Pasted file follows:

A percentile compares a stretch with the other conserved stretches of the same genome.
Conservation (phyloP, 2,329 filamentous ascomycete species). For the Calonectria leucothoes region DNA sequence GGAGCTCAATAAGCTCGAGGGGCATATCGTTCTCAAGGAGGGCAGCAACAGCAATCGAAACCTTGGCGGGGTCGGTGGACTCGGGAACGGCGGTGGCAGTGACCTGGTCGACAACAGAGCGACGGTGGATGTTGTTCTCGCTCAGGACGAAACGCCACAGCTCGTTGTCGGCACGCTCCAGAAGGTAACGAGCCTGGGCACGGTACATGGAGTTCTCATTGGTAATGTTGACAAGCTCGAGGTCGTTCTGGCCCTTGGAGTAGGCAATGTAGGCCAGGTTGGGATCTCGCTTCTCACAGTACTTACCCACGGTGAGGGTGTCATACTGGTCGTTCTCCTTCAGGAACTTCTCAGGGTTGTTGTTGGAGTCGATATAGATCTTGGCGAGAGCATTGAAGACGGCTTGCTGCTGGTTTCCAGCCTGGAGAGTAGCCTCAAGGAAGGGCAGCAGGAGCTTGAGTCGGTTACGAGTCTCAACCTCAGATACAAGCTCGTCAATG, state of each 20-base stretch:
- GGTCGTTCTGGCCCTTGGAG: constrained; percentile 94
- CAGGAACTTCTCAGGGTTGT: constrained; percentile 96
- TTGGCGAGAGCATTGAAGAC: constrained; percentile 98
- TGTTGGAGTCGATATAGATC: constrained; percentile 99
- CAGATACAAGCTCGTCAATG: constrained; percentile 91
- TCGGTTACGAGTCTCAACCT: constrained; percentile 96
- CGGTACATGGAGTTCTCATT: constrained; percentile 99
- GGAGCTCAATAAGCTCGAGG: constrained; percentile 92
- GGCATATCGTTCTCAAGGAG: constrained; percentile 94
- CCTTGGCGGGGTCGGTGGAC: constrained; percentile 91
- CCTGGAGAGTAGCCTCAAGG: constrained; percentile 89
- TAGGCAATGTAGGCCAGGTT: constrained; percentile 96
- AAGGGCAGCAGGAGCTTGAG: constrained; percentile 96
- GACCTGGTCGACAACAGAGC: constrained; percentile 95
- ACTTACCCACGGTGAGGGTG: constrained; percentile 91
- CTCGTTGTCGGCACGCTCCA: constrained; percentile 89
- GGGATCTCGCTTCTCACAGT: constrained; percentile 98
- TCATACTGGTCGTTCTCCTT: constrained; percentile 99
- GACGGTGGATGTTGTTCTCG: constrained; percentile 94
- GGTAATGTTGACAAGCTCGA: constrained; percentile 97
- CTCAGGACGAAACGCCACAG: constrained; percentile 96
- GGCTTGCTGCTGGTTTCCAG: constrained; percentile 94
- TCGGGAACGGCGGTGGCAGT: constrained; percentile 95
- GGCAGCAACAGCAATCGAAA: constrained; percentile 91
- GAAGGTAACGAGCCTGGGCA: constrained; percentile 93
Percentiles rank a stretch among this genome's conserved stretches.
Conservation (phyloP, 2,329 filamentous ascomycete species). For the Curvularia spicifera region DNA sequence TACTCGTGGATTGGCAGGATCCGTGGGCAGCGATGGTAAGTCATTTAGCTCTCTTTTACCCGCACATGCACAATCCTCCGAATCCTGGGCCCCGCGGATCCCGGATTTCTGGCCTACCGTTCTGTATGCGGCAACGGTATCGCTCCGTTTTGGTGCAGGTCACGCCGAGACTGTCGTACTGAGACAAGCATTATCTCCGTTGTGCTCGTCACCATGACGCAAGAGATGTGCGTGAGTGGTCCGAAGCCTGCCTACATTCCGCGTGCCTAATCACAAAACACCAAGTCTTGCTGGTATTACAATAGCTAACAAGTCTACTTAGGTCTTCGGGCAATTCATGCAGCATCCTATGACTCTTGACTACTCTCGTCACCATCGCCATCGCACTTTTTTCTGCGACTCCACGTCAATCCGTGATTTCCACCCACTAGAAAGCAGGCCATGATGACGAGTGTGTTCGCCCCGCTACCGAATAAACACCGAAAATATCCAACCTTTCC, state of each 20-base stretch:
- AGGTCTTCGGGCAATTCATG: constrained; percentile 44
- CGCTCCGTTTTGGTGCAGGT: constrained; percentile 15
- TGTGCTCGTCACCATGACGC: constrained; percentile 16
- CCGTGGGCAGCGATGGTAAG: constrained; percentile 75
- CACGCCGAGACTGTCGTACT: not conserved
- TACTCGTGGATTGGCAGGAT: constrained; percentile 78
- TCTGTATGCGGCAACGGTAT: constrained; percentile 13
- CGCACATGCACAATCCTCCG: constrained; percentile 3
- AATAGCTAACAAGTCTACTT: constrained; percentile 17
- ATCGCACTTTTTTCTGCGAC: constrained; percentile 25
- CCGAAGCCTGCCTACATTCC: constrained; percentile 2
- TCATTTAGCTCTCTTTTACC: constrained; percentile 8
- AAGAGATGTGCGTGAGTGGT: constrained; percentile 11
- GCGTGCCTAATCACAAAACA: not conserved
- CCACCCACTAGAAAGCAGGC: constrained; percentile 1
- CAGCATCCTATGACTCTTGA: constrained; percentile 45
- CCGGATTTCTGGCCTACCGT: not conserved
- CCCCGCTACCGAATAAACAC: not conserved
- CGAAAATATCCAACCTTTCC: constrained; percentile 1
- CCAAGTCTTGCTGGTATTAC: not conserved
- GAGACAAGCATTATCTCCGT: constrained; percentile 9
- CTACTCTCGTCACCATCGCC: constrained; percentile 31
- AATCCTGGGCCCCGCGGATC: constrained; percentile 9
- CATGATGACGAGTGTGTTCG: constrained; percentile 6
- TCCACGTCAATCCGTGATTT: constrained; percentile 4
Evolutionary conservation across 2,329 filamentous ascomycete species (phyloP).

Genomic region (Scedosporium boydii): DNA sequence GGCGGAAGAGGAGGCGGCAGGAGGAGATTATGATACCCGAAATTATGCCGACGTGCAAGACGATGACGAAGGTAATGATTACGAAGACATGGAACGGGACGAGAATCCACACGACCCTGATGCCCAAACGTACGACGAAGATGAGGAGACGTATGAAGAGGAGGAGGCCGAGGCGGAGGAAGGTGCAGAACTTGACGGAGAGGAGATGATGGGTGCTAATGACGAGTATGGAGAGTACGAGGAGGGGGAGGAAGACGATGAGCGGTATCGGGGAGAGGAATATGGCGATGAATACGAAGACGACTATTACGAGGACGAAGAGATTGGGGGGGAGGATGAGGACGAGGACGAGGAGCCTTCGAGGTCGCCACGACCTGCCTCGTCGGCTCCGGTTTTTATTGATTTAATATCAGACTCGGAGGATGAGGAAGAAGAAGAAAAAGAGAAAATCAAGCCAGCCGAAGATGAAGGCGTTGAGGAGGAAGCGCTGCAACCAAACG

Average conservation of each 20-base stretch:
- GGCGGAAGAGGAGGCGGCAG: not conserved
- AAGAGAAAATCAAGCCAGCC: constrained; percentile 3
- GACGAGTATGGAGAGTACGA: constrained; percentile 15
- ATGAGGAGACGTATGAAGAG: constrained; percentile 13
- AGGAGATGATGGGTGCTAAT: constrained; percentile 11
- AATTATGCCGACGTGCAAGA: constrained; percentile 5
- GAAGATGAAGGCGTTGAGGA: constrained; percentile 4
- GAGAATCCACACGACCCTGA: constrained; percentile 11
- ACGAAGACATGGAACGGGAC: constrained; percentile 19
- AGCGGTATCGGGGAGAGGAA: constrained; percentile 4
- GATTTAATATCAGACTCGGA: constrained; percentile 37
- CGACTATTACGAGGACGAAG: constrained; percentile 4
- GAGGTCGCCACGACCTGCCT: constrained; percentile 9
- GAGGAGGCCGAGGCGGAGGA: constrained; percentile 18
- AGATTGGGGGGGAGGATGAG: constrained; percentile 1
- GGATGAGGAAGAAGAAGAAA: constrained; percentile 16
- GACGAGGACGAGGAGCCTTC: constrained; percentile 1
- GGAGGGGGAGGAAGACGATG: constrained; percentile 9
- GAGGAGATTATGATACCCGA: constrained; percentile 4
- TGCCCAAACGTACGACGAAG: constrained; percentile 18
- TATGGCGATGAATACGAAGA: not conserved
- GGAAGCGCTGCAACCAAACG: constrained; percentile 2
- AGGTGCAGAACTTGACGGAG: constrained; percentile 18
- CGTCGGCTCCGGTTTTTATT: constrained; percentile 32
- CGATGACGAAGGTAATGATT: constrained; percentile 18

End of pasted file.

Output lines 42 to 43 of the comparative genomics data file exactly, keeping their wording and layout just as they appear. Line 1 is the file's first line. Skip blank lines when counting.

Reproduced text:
- AAGAGATGTGCGTGAGTGGT: constrained; percentile 11
- GCGTGCCTAATCACAAAACA: not conserved